“Red Crag” a very famous 1961 Chinese novel featuring underground communist agents fighting an espionage battle against the Kuomintang.
Propaganda sign in Xiamen, China facing Kinmen, ROC "Peaceful Unification. One country two systems“ 2010
The Online Propaganda Battle PRC-based Internet sites remain a leading source of Chinese language and China-related news for overseas Chinese. PRCs Internet repression is considered more extensive and more advanced than in any other country in the world. The governmental authorities can block website content and also monitor individual users China now known for its internet "spin doctors", trained internet users who comment on blogs, public forums or wikis to influence public opinion relating to PRC-ROC relations and otherwise Sites hosted by KMT and major newspaper and television media and other sites with information on Taiwanese independence are banned
External Propaganda The Office of Foreign Propaganda CCTV describes itself as "the mouthpiece of the Party and the government“ Communist Party of China embarked on a multi billion dollar global media expansion including a 24 hour English news channel “People’s Daily” has an international edition Cultural soft power in the form of setting up Confucius Institutes globally Special centers set up in PRC to train online spin doctors who spread propaganda through Twitter, Facebook, Youtube etc.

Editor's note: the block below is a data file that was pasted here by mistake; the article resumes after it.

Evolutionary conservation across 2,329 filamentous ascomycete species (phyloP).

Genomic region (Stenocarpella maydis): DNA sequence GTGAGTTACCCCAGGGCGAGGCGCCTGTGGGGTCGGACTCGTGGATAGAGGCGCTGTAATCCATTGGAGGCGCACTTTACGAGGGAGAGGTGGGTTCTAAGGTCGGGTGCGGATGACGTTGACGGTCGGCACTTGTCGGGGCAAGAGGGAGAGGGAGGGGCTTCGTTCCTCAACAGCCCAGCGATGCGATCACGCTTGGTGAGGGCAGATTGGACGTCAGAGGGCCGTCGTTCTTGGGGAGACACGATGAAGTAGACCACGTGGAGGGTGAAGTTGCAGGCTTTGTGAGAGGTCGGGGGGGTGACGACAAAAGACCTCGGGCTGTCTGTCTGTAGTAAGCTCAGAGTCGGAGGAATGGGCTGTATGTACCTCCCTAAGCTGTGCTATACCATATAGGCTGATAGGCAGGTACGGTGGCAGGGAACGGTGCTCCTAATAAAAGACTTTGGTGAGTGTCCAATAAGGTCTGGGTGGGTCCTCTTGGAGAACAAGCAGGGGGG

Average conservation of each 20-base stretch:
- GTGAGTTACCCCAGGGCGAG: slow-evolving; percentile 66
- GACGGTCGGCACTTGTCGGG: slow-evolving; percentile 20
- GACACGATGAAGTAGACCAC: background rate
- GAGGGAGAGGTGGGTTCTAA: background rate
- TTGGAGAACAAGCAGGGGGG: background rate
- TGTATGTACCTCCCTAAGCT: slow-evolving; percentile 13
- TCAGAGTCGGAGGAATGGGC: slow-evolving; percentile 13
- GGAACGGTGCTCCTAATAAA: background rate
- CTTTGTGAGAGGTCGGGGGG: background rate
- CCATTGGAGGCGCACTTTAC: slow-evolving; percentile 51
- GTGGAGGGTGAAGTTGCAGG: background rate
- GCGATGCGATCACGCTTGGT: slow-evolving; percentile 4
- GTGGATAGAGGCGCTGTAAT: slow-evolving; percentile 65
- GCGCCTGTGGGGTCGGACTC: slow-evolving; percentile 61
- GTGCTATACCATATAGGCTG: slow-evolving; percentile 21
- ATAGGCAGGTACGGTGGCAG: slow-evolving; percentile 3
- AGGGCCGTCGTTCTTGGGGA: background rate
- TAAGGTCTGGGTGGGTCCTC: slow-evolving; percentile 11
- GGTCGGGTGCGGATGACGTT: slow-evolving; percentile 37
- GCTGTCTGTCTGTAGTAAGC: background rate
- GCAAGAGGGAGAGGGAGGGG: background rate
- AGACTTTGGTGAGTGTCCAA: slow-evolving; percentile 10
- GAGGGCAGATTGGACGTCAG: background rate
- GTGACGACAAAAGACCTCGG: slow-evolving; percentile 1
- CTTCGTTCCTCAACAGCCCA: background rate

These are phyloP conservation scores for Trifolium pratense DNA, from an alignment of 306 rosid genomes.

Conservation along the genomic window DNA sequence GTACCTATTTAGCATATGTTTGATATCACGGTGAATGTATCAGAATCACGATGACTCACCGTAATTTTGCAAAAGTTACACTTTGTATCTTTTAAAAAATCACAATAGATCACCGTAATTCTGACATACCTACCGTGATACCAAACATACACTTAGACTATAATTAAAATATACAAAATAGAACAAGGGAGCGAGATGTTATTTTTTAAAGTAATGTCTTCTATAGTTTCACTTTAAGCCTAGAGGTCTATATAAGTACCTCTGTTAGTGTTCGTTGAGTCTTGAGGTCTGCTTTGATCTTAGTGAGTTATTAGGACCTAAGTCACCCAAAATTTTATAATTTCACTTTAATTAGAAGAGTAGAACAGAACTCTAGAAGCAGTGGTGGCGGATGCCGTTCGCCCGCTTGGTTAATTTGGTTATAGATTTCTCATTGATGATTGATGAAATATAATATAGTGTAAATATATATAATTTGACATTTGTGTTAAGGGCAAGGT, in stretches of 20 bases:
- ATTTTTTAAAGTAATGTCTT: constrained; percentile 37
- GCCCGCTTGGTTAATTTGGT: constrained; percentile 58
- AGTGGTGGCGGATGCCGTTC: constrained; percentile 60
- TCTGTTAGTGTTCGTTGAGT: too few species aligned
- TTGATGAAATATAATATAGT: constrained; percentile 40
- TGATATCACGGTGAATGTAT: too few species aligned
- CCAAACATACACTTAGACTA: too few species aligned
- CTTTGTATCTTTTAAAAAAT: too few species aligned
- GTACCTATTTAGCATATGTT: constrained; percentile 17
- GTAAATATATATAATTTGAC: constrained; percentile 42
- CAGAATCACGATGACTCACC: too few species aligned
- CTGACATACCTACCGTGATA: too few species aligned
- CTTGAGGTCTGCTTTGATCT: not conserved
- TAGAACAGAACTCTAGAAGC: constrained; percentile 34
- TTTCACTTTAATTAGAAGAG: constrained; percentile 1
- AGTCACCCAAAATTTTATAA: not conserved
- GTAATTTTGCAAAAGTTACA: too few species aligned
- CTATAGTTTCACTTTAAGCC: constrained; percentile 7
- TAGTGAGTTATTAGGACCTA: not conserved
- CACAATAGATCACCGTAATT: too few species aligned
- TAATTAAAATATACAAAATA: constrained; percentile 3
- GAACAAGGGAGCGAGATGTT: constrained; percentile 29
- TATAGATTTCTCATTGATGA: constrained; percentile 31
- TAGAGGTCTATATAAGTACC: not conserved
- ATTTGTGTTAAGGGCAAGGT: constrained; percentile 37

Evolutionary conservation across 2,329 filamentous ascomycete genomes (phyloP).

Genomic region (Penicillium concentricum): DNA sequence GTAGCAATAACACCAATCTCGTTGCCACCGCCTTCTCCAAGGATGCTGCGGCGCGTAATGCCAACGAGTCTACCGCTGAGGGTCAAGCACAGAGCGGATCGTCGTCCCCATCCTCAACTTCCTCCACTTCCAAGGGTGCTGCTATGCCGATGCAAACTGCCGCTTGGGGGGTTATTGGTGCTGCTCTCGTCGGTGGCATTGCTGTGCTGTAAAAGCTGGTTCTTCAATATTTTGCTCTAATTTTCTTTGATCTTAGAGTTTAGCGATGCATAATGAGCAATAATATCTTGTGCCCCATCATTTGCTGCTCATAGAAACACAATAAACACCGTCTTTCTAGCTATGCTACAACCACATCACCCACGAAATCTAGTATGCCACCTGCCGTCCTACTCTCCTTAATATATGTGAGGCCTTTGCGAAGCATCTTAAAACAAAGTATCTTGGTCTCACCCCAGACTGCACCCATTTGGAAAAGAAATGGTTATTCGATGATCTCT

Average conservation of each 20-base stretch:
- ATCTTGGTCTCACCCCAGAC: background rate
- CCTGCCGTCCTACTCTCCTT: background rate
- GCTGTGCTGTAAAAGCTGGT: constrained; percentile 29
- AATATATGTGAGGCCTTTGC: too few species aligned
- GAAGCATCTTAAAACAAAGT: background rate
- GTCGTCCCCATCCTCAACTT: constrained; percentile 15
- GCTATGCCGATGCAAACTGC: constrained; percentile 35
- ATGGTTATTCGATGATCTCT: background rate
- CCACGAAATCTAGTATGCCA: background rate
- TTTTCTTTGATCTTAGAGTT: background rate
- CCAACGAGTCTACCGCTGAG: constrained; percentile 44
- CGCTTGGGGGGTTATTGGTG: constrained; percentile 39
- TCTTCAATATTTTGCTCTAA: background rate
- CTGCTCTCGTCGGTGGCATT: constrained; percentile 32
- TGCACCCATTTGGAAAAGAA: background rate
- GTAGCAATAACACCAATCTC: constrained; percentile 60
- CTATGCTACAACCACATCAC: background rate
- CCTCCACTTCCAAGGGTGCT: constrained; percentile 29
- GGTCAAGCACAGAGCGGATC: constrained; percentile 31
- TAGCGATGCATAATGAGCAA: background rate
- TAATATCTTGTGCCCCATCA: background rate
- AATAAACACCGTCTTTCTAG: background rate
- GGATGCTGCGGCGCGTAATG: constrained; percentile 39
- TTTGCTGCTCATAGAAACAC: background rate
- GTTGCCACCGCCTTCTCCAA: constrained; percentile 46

Propaganda Tools Employed by ROC Government Information System main disseminator of propaganda till recently After fleeing from the mainland, propaganda through “public education” has mainly helped establish strong nationalist sentiments KMT’s chief propaganda message throughout was to maintain that it was “Free China” with a personality cult built around Kai- shek Democratic Taiwan passed a law to abolish the Government Information Office and replace it with a National Communications Commission, styled after the FCC in the United States. The Kuomintang still controls many media properties, though its influence is much less than before
Key Propaganda Media Propaganda machinery involved extensive use balloons to dispatch leaflets and booklets (213 million approx.), food, toys, household goods, daily commodities, national flags, cassettes of famous Taiwanese singers, "passports" promising good treatment to defectors till ’79 Free China Journal and numerous other publications
• Balloonsbearing flags,ribbons,propagandaleaflets andother itemslaunched fromQuemoy tomainland China,20.9.1965•“The Chinese-Chinese Psywar”: In1979 both sides sendout their propagandaby radio, balloons,artillery shells, seafloats andloudspeakers. Smallgifts were sent too; hementioned underwear,toys and cooking oil.
Souvenir booklets like this one carried detailed the successful activities of Taiwanese and derided PRC
“Anti-Maoism is righteous!” Leaflets most popular medium for spreading propaganda
• Above Mao: He is our real enemy! On Mao’s torch: Cultural Revolution Below: China’s innate historical culture At right: The United Front denouncing Mao and saving the country
“The mighty National Air Force guarantees the rescue of ourcompatriots on the mainland! “ Many leaflets designed to impress mainland Chinese with the power of the Taiwanese military forces This leaflet depicts a Taiwan flight line of F-104 Starfighters
“Celebrating the 100thAnniversary of the Birth of the Father of our Country”“ Build up Taiwan; Restore the Mainland” Most leaflets carried “Three Guarantees” on the back to potential defectors – Life of dignity, social security and “freedom”